Today marks a day of many goodbyes.
One is a goodbye and good luck to new friends that I met just a few short weeks ago. Six furry friends who gathered around them a community of thousands, wishing them well. Cared for by a man and his son, who bring laughter, comfort and meaning to people they will never meet.
This family of black, white and grey fluff, paws, tails and sweet faces leaves behind happy memories of adventures, “zoomies,” “baffing” and comforting moments at the milk bar with little paws kneading to and fro. We bid farewell to yet another successful foster family of kittens as they go to new homes.
Who can forget Mama Ripley’s intense and riveting stares? Or rambunctious tabby Parker, scaling new heights in his bids to escape and explore? Mild-mannered tabby Dallas, wishing to follow his brother’s path yet content to just chill? Teddy bear tuxedo Ash, a mass of “floof” and personality? Princess Newt, cool, aloof and beautiful? And sweet pansy-faced Bishop, also dubbed “Batgirl” who loved her tummy rubs from foster dad John?
I feel the familiar catch in the throat, and the eyes well up a little when I observe them this last day on the kitty cam, and I feel immense gratitude and inspiration that people such as John and his son Chris give so generously of their time to take care of God’s little creatures.
Godspeed to Ripley and her kittens.
Then, there is the more significant goodbye to someone I’ve known all my life. My older sister Chris, and her husband Tom, begin their new life of retirement today as they move away from snow-encased Massachusetts to the warmth of Alabama.
The family homestead has been scrubbed from basement to attic and the furniture is on its way. After some thirty years, they venture out again on a new adventure.
It reminds me of the last time, in 1976, when the then 20-something couple left Massachusetts for Arizona in a Datsun 280-Z, dragging behind a U- Haul trailer. My father captured the last moments in pictures.
Construction work was scarce in Massachusetts so Tom and Chris hoped to take advantage of the building boom in Arizona. Several of Tom’s family members eagerly awaited their arrival. They were to stay several years in Arizona where two sons would be born, only to eventually return to Massachusetts, much to the delight of our family.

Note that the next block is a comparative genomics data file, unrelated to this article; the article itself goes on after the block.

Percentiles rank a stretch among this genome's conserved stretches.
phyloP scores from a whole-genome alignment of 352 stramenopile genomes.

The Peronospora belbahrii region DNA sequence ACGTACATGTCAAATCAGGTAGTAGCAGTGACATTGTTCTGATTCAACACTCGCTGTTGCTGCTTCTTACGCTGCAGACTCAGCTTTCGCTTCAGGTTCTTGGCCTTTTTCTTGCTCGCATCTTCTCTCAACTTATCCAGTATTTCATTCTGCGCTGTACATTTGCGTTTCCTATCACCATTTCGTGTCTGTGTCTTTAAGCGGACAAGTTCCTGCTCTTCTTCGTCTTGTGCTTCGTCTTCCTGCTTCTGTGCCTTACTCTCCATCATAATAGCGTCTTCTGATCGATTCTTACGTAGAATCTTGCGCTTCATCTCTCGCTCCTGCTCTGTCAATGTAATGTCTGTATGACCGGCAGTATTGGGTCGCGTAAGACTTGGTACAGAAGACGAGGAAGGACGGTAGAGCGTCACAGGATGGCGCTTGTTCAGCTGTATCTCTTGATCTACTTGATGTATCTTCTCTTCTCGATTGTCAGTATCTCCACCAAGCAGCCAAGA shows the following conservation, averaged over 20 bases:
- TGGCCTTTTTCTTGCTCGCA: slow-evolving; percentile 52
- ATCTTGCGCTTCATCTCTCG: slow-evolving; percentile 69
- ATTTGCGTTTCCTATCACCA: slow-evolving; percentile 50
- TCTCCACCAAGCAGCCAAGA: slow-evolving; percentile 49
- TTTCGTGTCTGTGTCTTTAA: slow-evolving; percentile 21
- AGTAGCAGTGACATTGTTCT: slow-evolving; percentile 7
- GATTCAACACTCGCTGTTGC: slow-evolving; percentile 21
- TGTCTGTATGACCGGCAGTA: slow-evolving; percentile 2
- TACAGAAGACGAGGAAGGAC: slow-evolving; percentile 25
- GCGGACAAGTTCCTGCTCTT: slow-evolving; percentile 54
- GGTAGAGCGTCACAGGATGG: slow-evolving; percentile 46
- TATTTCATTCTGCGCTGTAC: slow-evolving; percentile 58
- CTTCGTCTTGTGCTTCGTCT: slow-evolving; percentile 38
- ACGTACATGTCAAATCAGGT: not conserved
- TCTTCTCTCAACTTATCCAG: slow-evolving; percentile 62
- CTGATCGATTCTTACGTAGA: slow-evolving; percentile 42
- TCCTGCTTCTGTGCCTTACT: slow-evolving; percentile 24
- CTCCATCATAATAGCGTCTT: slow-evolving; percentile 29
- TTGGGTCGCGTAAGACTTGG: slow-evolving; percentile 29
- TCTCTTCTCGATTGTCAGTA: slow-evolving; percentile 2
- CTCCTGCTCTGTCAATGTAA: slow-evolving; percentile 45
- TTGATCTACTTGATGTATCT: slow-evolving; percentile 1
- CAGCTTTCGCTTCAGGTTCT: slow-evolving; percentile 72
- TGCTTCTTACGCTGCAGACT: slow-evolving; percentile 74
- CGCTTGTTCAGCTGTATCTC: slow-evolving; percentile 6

This time around, Chris and Tom will return each summer to Massachusetts, to the family-built cottage on the shores of Lake Winnekeag in Ashburnham. So it’s not forever. Communication will continue as usual by phone, text, email and Facebook.
But in a way, it is forever. It began with the passing our parents, first with our father in 2003, and then our mother in 2010. We became orphans at that point but we also became free.
The heart aches often for the “old days” when we all gathered around the table to celebrate Thanksgiving and Christmas. When we took family vacations together. When we’d pick up the phone or receive a call, nearly on a daily basis, just to shoot the breeze and talk about our lives.
Parents die and a way a life goes with them. Sometimes it feels like the foundation has fallen away. This is the hardest goodbye of them all.
The orphans, however, must go on. They are now the first generation, the elders that the younger generations look up to. We now set the example, embracing life again, saying “yes” to adventures and opportunities, allowing ourselves to be transformed from within with those “yeses.”
So I won’t say “goodbye” but bid “farewell” to Chris and Tom and wish them well on their new adventure. I look forward to visiting their new home and catching up on all the news.
I won’t have a heavy heart today but the catch in the throat will undoubtedly creep up on me when least expected.
Click to Tweet & Share: A day of many goodbyes, to Ripley and her kittens, and my sister http://wp.me/p2D9hg-oR
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